Japan will try to persuade its allies to let it participate more in multilateral military drills in the Asia-Pacific region despite the limitations imposed on its forces by the Constitution, Defense Agency sources said Sunday.

They said agency officials will sound out other countries about its intentions on Tuesday, when defense policymakers from the region are scheduled to meet in Tokyo.

While Japan has been invited to some of the multilateral military drills, it was usually after the plans for them were already set.

To encourage its participation in such drills on a wider scale, Japan wants to participate and have a say in the initial stages of planning.

The government has said that, as a sovereign state, Japan has the right to collective self-defense, a provision that is guaranteed under the U.N. Charter, in which one country is entitled to defend another that is being attacked, even if the first is not being attacked itself.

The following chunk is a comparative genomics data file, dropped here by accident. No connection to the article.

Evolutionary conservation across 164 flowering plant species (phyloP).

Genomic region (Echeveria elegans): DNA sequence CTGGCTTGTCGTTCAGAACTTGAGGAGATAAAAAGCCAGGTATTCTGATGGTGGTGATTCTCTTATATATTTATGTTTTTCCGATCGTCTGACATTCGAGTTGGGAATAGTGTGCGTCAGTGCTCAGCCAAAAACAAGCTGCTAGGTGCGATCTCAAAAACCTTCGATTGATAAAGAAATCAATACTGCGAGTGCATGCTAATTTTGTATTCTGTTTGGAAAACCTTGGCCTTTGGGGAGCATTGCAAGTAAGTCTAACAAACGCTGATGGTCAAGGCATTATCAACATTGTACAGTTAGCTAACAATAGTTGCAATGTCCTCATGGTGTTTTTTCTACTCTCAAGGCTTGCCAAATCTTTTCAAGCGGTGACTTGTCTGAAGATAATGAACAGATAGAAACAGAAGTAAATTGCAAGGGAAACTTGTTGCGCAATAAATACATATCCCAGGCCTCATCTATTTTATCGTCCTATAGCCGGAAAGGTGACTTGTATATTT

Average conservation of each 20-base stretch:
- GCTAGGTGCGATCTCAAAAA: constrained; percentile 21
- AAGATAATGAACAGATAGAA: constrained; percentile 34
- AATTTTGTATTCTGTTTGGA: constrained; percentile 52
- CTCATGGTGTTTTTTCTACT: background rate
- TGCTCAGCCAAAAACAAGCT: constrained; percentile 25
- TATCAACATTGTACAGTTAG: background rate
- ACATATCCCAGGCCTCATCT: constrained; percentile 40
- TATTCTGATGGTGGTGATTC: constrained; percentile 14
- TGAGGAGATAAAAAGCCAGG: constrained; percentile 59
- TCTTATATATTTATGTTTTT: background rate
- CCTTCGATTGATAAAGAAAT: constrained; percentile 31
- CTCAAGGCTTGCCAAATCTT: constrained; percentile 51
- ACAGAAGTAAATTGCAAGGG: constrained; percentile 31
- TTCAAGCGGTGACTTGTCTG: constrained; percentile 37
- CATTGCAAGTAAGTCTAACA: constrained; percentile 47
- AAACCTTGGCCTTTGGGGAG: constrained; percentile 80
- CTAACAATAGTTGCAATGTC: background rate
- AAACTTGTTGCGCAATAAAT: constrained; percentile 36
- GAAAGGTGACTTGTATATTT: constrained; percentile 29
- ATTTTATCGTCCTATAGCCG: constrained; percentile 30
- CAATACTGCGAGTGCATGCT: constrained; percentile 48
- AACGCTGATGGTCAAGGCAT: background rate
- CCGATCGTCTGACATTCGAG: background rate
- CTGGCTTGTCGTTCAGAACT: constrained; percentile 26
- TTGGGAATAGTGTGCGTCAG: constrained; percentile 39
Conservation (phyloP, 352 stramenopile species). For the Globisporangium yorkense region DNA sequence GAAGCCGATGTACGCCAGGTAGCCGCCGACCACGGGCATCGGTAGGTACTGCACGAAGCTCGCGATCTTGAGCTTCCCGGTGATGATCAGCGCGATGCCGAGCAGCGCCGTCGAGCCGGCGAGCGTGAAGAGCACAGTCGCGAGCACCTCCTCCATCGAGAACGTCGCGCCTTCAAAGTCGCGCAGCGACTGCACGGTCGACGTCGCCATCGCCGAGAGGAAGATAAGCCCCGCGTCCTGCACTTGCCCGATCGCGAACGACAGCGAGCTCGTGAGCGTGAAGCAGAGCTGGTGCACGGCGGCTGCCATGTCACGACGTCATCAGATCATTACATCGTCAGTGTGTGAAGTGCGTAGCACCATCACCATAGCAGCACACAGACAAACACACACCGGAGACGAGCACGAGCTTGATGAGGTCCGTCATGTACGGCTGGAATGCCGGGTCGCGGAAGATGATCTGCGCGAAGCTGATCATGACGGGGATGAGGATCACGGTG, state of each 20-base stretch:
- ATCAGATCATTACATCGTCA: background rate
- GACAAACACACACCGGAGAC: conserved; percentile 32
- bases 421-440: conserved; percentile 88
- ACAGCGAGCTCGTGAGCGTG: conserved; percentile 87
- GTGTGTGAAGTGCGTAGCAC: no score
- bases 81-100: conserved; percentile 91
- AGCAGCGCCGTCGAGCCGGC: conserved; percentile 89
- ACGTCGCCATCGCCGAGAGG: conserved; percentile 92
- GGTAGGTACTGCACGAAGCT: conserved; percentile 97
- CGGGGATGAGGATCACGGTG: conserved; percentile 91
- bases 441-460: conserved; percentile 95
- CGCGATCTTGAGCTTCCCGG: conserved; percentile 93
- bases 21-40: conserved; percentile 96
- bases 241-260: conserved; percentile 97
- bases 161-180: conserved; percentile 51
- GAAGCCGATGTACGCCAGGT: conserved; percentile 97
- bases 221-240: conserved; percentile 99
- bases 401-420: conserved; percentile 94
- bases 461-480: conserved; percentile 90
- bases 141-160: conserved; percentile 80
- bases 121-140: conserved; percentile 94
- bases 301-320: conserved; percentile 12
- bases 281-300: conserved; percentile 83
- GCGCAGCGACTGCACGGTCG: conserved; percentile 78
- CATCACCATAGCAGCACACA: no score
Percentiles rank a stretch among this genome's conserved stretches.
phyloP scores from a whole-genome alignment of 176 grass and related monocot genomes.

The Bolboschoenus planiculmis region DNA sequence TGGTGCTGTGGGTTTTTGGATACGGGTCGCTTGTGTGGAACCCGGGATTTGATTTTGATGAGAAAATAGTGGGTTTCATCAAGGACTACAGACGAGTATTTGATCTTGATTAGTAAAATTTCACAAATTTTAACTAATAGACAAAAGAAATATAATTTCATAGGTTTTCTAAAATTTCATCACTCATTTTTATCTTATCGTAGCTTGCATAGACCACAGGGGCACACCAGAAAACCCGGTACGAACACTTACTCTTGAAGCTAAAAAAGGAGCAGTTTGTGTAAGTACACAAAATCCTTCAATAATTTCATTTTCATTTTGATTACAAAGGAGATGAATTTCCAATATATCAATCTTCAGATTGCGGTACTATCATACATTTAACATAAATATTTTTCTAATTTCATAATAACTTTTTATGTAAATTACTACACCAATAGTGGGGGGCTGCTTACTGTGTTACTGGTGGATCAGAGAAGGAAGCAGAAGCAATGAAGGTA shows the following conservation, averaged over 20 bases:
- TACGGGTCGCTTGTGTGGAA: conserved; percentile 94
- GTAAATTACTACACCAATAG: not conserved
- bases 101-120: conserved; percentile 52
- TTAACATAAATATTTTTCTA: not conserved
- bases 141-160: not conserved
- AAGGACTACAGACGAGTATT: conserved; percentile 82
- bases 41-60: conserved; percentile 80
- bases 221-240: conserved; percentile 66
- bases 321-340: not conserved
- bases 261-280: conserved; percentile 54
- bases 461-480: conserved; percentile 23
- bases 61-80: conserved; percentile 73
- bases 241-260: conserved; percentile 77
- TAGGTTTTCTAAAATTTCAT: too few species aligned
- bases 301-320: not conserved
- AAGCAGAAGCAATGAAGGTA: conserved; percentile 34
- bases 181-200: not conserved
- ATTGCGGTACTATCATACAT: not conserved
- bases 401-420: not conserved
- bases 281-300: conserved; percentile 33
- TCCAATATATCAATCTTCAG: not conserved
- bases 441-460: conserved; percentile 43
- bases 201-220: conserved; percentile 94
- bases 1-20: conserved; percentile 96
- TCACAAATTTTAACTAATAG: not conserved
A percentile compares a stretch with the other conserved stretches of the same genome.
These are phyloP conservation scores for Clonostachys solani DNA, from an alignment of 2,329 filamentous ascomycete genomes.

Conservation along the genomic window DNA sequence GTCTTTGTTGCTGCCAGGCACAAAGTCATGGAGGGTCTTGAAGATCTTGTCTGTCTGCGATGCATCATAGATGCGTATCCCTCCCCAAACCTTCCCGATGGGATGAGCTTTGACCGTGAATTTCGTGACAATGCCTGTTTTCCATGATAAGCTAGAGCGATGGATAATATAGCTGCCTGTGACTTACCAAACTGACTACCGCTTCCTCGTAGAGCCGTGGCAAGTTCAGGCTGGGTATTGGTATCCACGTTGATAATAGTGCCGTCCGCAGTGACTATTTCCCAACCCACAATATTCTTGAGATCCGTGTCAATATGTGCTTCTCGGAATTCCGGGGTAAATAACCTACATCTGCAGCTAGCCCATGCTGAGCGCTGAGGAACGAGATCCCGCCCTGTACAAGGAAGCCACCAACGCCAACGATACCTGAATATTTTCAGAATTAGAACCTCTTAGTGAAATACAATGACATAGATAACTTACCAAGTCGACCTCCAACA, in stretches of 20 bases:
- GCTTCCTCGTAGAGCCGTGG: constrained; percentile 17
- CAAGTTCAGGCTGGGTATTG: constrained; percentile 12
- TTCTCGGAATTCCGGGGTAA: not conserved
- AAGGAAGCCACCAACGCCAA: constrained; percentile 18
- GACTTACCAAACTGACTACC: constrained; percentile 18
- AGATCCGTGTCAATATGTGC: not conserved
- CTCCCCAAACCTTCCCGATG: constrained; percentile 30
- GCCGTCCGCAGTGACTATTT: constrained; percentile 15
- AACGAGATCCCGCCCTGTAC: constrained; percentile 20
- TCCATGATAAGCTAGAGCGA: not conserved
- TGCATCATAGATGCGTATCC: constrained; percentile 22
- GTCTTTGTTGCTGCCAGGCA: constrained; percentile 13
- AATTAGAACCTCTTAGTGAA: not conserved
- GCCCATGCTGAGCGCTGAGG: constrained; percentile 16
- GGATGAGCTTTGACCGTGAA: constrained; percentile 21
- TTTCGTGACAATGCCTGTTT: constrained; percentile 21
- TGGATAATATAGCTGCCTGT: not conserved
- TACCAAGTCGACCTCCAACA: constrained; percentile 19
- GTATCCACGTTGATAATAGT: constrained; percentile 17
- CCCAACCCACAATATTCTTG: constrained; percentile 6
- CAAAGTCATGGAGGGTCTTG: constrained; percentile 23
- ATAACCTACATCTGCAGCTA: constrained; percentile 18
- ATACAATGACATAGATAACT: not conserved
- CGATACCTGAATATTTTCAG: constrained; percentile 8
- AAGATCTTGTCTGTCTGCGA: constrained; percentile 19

On the other hand, the government also acknowledges that it cannot use that right under the Constitution.

Thus, Japan’s participation has been restricted to drills in which it provides humanitarian support or drills considered part of joint Japanese-U.S. exercises, such as the Rim of the Pacific (RIMPAC) multilateral exercises.

At the policymaking forum, agency officials plan to elaborate on Japan’s defense arrangements, including its stance on collective self-defense, so that Japanese forces can get more chances to practice in multilateral military exercises.

Similar efforts at generating understanding will also be made in bilateral contacts with the United States and other countries, they added.

The Defense Agency is hoping to be granted observer status in the initial stages of planning, the sources said. But greater involvement in such maneuvers could be viewed as a violation of the Constitution.

In a time of both misinformation and too much information, quality journalism is more crucial than ever.
By subscribing, you can help us get the story right.